Center for Security Policy President Frank Gaffney joined SiriusXM host Raheem Kassam on Wednesday’s Breitbart News Daily to discuss President Trump’s announcement of his strategy in Afghanistan.
Gaffney said it remains to be seen whether Trump’s approach to Afghanistan is “different enough” from that of previous administrations to make a difference.
“I think that the president rejected what H.R. McMaster originally had in mind, thank God, which was 50,000 more U.S. troops in Afghanistan,” he said. “He didn’t, in the end, as you know, explicitly endorse a number.”
“In fact, he made some significant changes from the previous administration’s approach by saying we’re going to try to win, which is really a breakthrough,” Gaffney continued. “We’re going to make this condition-based, not arbitrarily aligned with some projections of the numbers of the amount of time they should be there. They’re going to stay until the job is done. All of that, I think, is an improvement over the previous administration if you think that we need to have a continuing presence in Afghanistan.”
Gaffney told Kassam he comes down “rather more closely to the approach that my friend Erik Prince and others have recommended, which is to reduce the American footprint – not abandon the place but greatly reduce the number of uniformed military personnel and the expense associated with trying to defeat the Taliban, and the Islamic State, and al-Qaeda, and who knows who all else at the moment who are operating once again from Afghan soil.”
“Do it with a small number of CIA personnel and some contractor support, basically backing up, and helping to lead, and helping to train, and helping to discipline, and helping to make more effective Afghan forces than we have proven to do thus far with this big army, big footprint approach,” he recommended.
Gaffney noted that if the conditions laid out by President Trump are never satisfied, his plan could devolve into another perpetual open-ended deployment.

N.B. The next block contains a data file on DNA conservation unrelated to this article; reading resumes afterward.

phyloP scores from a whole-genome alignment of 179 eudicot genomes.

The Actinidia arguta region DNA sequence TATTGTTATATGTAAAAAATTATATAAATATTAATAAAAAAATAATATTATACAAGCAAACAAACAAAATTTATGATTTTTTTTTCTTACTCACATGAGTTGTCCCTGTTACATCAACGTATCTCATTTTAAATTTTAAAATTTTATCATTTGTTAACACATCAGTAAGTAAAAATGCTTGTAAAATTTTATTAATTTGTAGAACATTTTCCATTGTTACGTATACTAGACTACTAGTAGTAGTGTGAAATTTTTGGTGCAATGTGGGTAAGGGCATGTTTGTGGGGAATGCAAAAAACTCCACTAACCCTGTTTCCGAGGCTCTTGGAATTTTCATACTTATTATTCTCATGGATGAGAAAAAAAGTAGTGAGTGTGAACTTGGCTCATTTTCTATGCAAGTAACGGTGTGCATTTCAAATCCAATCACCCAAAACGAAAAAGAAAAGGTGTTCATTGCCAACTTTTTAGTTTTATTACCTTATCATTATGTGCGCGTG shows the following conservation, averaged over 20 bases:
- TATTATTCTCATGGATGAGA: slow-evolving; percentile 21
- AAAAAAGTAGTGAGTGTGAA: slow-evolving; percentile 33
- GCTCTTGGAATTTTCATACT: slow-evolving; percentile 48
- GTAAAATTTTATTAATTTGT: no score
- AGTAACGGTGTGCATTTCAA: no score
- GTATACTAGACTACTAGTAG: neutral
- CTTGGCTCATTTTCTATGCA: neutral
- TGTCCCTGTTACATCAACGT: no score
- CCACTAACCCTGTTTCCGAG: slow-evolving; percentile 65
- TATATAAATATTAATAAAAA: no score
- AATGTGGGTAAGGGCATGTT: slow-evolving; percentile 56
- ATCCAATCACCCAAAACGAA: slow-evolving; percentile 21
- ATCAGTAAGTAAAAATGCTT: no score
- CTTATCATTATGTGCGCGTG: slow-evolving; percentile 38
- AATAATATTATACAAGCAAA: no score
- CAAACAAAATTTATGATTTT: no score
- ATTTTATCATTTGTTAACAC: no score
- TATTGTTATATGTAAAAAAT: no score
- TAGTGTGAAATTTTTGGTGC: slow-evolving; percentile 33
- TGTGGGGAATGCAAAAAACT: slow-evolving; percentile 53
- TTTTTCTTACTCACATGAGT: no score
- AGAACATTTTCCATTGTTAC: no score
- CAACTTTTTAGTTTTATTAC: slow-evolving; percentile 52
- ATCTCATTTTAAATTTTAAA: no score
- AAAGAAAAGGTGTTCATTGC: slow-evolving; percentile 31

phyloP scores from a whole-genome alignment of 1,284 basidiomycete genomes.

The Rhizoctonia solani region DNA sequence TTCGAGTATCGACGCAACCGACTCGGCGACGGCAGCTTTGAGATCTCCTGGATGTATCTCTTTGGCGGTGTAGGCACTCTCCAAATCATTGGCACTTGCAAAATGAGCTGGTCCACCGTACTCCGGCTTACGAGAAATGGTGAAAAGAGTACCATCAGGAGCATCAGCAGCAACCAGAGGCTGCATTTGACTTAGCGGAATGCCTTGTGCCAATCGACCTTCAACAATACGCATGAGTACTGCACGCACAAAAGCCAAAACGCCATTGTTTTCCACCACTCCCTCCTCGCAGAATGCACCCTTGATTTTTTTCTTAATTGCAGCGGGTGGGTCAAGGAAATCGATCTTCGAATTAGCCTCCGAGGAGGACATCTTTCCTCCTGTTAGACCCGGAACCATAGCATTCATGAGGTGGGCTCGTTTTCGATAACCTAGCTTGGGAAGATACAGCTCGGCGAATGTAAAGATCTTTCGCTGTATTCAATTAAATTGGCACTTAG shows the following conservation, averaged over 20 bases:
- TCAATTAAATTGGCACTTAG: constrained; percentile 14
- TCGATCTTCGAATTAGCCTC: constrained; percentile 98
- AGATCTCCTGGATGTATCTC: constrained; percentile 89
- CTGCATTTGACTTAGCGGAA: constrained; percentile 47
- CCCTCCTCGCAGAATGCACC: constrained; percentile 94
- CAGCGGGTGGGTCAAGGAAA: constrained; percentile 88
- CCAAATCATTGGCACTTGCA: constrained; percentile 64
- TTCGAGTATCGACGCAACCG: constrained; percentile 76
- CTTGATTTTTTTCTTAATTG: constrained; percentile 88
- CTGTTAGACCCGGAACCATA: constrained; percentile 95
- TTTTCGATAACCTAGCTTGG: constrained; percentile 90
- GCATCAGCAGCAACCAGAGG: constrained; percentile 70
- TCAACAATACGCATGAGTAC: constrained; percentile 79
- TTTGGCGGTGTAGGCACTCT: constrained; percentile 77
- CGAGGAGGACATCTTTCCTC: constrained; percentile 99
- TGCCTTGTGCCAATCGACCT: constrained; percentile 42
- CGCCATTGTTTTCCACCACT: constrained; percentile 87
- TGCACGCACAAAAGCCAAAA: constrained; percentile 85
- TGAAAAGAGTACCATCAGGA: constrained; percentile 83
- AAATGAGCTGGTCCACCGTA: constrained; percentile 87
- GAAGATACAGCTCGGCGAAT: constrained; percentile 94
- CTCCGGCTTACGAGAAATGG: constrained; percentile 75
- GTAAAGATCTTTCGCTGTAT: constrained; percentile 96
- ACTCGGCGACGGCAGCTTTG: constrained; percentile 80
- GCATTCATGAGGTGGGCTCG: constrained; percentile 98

“I think the reason you’ve seen so many military folks come forward and say ‘we like this approach’ is that it just wasn’t as capricious as what Obama was doing,” he said. “There was no rhyme or reason to what he was announcing – a surge one day, and we’re going to pull them out by such-and-such a date, without regard for the conditions on the ground.”
“Clearly that’s unsatisfactory,” he said of Obama’s approach. “That’s a formula for what we’ve had thus far, really, which is a meat grinder of our personnel with no appreciable results to show for it, other than I think emboldening the sharia supremacists who have taken great heart from the fact that they defeated one super-power, the old Soviet Union, and are quite confident they are on their way to defeating a second one.”
Gaffney said one of his biggest concerns is that “you don’t want to be emboldening these guys.”
“They already think it’s Allah’s will that they will triumph worldwide,” he explained. “Creating the impression in their heads that the jihad is working, that they will triumph, that they will not only triumph in Afghanistan but that they will triumph globally, is exactly the wrong signal to be sending.”
“What history has taught us about this phenomenon – and I think it’s best described, as Andy McCarthy does, as ‘sharia supremacism’ – is that if they think they’re with the winning horse, if they think that the jihad is proving successful, there’s no end of it. The only end of it, the only way to prevent it, is to prevail upon them that they will be destroyed. Not every single last one of them, of course, but enough of them to make it real obvious that this isn’t a winner, and they’re going to have to stop or be destroyed themselves,” he said.